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            Has anyone considered or proposed something like systemd’s feature set but portable to more than just linux? Are BSD distros content with SysV-style init?

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              A couple of pedantic nits. BSDs aren’t distros. They are each district operating systems that share a common lineage. Some code and ideas are shared back and forth, but the big 3, FreeBSD, NetBSD and OpenBSD diverged in the 90s. 1BSD was released in 1978. FreeBSD and NetBSD forked from 386BSD in 1993. OpenBSD from NetBSD in 1995. So that’s about 15 years, give or take, of BSD before the modern BSDs forked.

              Since then there has been 26 years of separate evolution.

              The BSDs also use BSD init, so it’s different from SysV-style. There is a brief overview here: https://en.m.wikipedia.org/wiki/Init#Research_Unix-style/BSD-style

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                I think the answer to that is yes and no. Maybe the closets would be (open) solaris smf. Or maybe GNU Shepherd or runit/daemontools.

                But IMNHO there are no good arguments for the sprawl/feature creep of systemd - and people haven’t tried to copy it, because it’s flawed.

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              It’s true that systemd is comparatively featureful, and I’ll extend your notion of shipping a software suite by justifying some of its expansion into other aspects of system management in terms of it unifying a number of different concerns that are pretty coupled in practice.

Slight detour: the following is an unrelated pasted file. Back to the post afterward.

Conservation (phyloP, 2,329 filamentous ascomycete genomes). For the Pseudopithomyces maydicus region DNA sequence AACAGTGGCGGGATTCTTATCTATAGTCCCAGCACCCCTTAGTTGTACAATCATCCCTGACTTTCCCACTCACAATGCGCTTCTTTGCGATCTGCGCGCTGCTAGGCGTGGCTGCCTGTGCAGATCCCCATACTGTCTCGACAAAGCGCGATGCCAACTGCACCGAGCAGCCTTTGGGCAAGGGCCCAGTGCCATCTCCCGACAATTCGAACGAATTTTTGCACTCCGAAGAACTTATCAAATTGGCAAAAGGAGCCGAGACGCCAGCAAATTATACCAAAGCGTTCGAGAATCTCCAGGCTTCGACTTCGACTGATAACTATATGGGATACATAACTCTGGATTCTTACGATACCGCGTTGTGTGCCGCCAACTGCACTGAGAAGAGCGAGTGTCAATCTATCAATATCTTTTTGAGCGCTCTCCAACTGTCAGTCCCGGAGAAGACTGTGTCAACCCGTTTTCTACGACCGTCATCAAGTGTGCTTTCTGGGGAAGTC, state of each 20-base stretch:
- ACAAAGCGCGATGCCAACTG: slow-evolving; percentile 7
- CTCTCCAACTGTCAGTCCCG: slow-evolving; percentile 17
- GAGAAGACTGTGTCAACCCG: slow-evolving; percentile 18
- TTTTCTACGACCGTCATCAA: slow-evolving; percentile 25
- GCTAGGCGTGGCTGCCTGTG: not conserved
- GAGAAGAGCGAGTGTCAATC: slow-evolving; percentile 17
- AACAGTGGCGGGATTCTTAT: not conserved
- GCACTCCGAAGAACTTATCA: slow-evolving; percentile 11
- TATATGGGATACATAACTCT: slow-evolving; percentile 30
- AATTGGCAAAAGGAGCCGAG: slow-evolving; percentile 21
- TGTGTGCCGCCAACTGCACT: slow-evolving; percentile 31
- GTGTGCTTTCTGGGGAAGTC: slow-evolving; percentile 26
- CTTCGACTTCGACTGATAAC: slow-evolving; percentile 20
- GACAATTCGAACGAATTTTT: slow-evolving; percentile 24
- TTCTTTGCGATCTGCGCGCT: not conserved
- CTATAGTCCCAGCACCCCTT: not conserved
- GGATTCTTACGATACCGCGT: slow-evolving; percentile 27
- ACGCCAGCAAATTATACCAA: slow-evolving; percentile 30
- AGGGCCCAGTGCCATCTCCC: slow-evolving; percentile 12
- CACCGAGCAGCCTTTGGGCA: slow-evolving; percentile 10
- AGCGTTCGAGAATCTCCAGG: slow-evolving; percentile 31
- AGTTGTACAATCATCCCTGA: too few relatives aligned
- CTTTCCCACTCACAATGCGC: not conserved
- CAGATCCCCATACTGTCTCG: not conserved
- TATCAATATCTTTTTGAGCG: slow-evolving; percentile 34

But, and because of how this topic often goes, I feel compelled to provide the disclaimer that I mostly find systemd just fine to use on a daily basis: as I see it, the problem, though, isn’t that it moves away from the “free userspace” model, but that its expansion into other areas seems governed more by political than by technical concerns, and with that comes the problem that there’s an incentive to add extra friction to having a way out. I understand that there’s a lot of spurious enmity directed at Poettering, but I think the blatant contempt he’s shown towards maintaining conventions when there’s no cost in doing so or even just sneering at simple bug reports is good evidence that there’s a sort of embattled conqueror’s mindset underlying the project at its highest levels. systemd the software is mostly fine, but the ideological trajectory guiding it really worries me.

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                I’m also highly sympathetic to systemd’s approach of shipping a software suite.